SINGAPORE, May 30 (Reuters) - Asian stocks were a sea of red on Thursday and bonds slid on bets global interest rates would stay higher for longer, as investors looked to key inflation readings at the end of the week for further clues on the future path of monetary policy.

The dollar rode U.S. Treasury yields higher while gold remained under pressure on renewed expectations that the Federal Reserve is unlikely to cut rates any time soon.

The latest halt in the global risk rally has come on the back of data pointing to lingering inflationary pressures across major economies.

"Hotter and stickier than expected global inflation appears to be taking the air out of asset markets," said Vishnu Varathan, chief economist for Asia ex-Japan at Mizuho Bank. "Equities slid and bonds swooned, and USD swaggered."

MSCI's broadest index of Asia-Pacific shares outside Japan fell 0.5%, tracking a negative lead from Wall Street and extending its 1.6% decline from the previous session.

Japan's Nikkei tumbled more than 1.5%, while U.S. and European futures similarly fell. EUROSTOXX 50 futures eased 0.18% while S&P 500 futures dipped 0.35%.

Nasdaq futures slumped 0.45%.

A Fed survey on Wednesday showed U.S. economic activity continued to expand from early April through mid-May but firms grew more pessimistic about the future while inflation increased at a modest pace.

Across the Atlantic, data the same day showed German inflation rose slightly more than forecast to 2.8% in May, ahead of the wider euro zone bloc's reading on Friday.

The main highlight of the week for markets, however, is Friday's U.S. core personal consumption expenditures (PCE) price index report - the Federal Reserve's preferred measure of inflation. Expectations are for it to hold steady on a monthly basis.

"If we look at data that has led us to this point, I have a hard time believing a softer-than-expected PCE report will arrive on Friday," said Matt Simpson, senior market analyst at City Index.

"From this perspective, PCE not ticking higher could be a welcome surprise. But should it heat up further from sticky levels, appetite for risk will be taken out the back for a good kicking."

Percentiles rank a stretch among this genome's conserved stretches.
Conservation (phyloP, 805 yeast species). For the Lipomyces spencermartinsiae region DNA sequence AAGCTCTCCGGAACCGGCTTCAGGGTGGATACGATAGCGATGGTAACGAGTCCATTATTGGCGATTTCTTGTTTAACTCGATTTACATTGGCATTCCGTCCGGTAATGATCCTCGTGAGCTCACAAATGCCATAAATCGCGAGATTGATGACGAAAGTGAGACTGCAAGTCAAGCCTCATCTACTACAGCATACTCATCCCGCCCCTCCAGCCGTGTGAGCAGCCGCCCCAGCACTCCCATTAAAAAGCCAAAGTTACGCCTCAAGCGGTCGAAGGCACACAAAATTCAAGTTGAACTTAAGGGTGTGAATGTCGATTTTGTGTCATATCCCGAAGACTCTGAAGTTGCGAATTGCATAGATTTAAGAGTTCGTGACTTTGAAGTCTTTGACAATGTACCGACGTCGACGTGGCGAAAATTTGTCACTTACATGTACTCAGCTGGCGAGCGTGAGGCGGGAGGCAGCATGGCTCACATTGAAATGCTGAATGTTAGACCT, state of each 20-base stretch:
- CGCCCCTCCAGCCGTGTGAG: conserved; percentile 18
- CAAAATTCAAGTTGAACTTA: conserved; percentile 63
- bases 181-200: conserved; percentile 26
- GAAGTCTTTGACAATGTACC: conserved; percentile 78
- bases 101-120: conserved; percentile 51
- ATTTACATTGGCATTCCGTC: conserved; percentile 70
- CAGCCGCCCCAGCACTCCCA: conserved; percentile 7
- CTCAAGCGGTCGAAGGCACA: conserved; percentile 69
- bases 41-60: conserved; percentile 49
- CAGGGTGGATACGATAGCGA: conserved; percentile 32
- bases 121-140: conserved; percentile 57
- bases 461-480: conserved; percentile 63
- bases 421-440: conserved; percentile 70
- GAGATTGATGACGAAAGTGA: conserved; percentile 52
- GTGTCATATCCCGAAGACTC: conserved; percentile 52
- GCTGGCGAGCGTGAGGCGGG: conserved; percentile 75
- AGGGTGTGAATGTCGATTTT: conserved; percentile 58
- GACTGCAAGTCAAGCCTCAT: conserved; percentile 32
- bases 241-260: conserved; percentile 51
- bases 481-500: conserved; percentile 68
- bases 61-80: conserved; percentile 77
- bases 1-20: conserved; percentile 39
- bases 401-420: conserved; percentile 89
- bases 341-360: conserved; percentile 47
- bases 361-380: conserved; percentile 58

U.S. Treasury yields meanwhile stayed elevated on Thursday, in part due to a weak debt auction the previous day. The benchmark 10-year yield was last at 4.6197%, while the two-year yield steadied at 4.9830%.

Bond yields move inversely to prices.

Japanese government bond (JGB) yields similarly notched fresh multi-year peaks, on growing expectations that further rate hikes from the Bank of Japan could be imminent.

The 10-year JGB yield peaked at 1.1% in early Asia trade, its highest since July 2011.

Elsewhere in Asia, Chinese blue chips eased 0.25%, tracking its regional peers despite the International Monetary Fund's upgrade to China's 2024 and 2025 GDP growth forecasts.

Hong Kong's Hang Seng Index tacked on 0.17%.

DOLLAR REIGN

In the currency market, the dollar was on the front foot, knocking the euro to an over two-week low of $1.07955.

The yen last stood at 157.43 per dollar, after having slid to a four-week low of 157.715 in the previous session.

The Australian dollar edged 0.1% higher to $0.6617, after a brief lift in the previous session on data which showed domestic inflation unexpectedly picked up to a five-month high in April.

"This was not the inflation report the Reserve Bank of Australia would have wanted to see," said Rob Carnell, ING's regional head of research for Asia Pacific.

Oil prices rose slightly, recovering some lost ground from Wednesday on worries over weak U.S. gasoline demand and higher-for-longer interest rates.

Brent steadied at $83.60 per barrel while U.S. crude ticked 0.03% higher to $79.25 a barrel.

Spot gold fell 0.2% to $2,334.15 an ounce.

(Reporting by Rae Wee Editing by Shri Navaratnam)